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Simple board game GUI framework

On 11 September 2017 at 16:32, Dennis Lee Bieber <wlfraed at ix.netcom.com> wrote:
>         This leads to a subtle question... If the focus strictly on OOP, or do
> you intend to supply some precursor OOAD stuff. OOP is just implementation
> and usage, but without some understanding of OOAD the concepts may come
> across as just magic.
>         IE: classes are templates from which one instantiates objects;
> instances of a class share methods, but each instance has its own state.
> Just doesn't help in figuring out what qualifies for a class vs instance,
> what should be a method, and what is state.

That's a very good point - and not one I'd really thought about (this
isn't a formal training course, more of a set of mentoring and
knowledge sharing sessions where I'm helping this guy get into
"actual" programming rather than just hacking the odd VBA macro etc).
I'll make sure I cover some of the design aspects in my discussion.

>>OK. Replace that with "I think my student would find it motivating to
>>see a GUI style of behaviour, even if he had to take the
>>implementation of that part of the program on faith". He's used to the
>>idea of writing plugin code that fits into a framework, so this would
>>be a familiar idea to him.
>         Unless the "game" is going to be playing Chess (in which case you are
> looking at way more than an intro to OOP), the GUI comes down to a grid of
> squares, sprites/icons for the pieces, and a way to select/move the
> piece...

Yep, that's about it. But the point is, that's the framework, not what
I actually want to get him implementing.

> And the only logic left to implement would be validation of the
> moves, and tests for capture when one moves into an occupied square. Not
> really that much left for the student.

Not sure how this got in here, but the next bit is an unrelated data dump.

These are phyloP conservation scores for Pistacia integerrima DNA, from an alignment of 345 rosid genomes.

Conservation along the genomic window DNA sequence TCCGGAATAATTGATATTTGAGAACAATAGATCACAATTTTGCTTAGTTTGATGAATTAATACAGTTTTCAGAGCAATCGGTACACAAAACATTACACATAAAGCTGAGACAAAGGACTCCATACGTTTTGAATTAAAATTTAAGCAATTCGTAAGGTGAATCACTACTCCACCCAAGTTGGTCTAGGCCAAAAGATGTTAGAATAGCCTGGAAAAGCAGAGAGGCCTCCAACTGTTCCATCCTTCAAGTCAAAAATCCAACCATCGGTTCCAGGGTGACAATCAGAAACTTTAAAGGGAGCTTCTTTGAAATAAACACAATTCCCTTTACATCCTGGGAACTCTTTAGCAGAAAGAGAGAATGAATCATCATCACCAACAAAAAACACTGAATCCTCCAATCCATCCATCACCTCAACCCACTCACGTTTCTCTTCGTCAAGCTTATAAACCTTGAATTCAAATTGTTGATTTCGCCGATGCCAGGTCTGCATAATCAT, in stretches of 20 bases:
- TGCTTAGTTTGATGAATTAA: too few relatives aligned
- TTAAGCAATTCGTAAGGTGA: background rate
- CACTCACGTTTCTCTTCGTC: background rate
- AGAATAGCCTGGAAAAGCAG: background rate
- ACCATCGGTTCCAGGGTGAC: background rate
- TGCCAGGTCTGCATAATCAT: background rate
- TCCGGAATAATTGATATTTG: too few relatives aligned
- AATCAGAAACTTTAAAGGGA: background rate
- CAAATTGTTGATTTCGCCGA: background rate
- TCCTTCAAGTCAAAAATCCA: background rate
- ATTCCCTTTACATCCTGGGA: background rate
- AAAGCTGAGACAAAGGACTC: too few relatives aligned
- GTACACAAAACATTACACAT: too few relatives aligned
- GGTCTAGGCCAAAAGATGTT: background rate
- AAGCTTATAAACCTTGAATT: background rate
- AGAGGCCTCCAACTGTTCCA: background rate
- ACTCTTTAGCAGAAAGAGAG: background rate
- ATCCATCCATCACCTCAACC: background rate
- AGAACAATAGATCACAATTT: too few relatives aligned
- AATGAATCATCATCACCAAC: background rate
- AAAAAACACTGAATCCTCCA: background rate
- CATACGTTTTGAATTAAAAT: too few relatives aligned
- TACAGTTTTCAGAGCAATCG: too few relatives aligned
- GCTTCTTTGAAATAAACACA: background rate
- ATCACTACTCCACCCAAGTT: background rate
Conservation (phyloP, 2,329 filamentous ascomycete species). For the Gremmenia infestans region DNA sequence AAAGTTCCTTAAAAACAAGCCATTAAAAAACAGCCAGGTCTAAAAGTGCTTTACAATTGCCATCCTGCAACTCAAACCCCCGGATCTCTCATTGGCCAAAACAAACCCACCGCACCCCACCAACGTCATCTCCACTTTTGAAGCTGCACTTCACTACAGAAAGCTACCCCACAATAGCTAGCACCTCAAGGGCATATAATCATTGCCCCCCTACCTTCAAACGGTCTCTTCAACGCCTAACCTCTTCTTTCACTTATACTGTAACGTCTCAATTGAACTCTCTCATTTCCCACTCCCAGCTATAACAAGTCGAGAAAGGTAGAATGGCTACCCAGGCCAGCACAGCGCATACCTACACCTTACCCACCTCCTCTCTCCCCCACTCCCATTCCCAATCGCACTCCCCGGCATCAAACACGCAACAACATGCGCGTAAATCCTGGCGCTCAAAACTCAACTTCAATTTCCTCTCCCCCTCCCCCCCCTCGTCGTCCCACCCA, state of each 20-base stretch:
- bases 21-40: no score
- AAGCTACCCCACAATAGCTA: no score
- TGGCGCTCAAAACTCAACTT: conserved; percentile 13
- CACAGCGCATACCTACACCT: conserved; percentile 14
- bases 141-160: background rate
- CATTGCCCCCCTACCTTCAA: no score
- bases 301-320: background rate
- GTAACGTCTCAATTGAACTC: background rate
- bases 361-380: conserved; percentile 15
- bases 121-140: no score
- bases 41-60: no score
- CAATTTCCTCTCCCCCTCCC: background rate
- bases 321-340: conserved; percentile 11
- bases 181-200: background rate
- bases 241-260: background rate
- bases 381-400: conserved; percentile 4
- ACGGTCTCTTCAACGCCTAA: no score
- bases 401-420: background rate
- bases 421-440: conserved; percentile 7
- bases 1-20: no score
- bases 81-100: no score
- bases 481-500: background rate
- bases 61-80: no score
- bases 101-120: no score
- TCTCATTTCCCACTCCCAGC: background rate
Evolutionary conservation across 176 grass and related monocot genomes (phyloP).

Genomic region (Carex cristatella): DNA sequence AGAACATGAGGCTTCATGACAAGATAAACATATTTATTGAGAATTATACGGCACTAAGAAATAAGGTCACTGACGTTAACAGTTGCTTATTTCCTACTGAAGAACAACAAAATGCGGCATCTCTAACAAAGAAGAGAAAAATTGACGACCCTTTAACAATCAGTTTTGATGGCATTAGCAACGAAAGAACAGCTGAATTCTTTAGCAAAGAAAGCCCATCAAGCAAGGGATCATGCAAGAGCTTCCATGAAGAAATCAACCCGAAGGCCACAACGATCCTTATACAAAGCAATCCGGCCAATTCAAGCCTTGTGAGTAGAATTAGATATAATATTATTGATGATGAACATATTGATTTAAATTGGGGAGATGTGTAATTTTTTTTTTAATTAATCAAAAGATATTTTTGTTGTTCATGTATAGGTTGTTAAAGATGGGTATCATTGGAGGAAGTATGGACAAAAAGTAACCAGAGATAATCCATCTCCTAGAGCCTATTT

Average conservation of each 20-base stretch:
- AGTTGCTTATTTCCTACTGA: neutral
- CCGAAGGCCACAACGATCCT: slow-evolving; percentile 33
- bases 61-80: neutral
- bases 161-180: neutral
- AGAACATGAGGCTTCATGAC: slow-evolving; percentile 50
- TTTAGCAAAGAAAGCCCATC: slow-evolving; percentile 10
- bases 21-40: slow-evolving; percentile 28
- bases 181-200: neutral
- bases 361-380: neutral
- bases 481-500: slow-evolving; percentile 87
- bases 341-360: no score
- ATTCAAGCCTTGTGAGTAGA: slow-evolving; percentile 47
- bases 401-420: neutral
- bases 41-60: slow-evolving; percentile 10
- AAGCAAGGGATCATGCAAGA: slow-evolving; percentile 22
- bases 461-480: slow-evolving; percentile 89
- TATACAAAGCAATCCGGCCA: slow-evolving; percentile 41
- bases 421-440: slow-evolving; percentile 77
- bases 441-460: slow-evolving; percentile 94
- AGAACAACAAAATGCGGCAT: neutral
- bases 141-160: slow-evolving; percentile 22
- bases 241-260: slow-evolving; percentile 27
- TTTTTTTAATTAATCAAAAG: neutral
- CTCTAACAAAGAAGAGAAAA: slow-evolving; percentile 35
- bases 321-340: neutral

I'm not looking at actually implementing chess. The idea was prompted
by a programming exercise my son was given, that was about programming
a series of classes modelling robots that know their position on a
grid, and when told to move, can do so according to certain rules. One
moves in a straight line till it hits the edge, one moves in a random
direction, some bounce when they hit an obstacle and some just stop,
etc. The idea is to demonstrate classes and inheritance to model
common behaviours and objects holding state that the behaviour acts

The original exercise (which used Java) just had the program print out
the objects' co-ordinates at each step. I thought that visualising the
results by actually showing the objects moving would be better. (And a
quick discussion/demo with the guy I'm training showed me I'm right -
his reaction was "wow, that looks really impressive" :-))

>         Again, it sounds more like you need a language agnostic discussion of
> OOAD -- not language specific OOP.

Mostly agreed. But we have a tendency to spiral off into pure theory
far too easily - and then my student doesn't remember what we covered
because it wasn't grounded in anything practical. So I want to have a
practical (and better still, visual) example to keep us focused.

Thanks for the comments,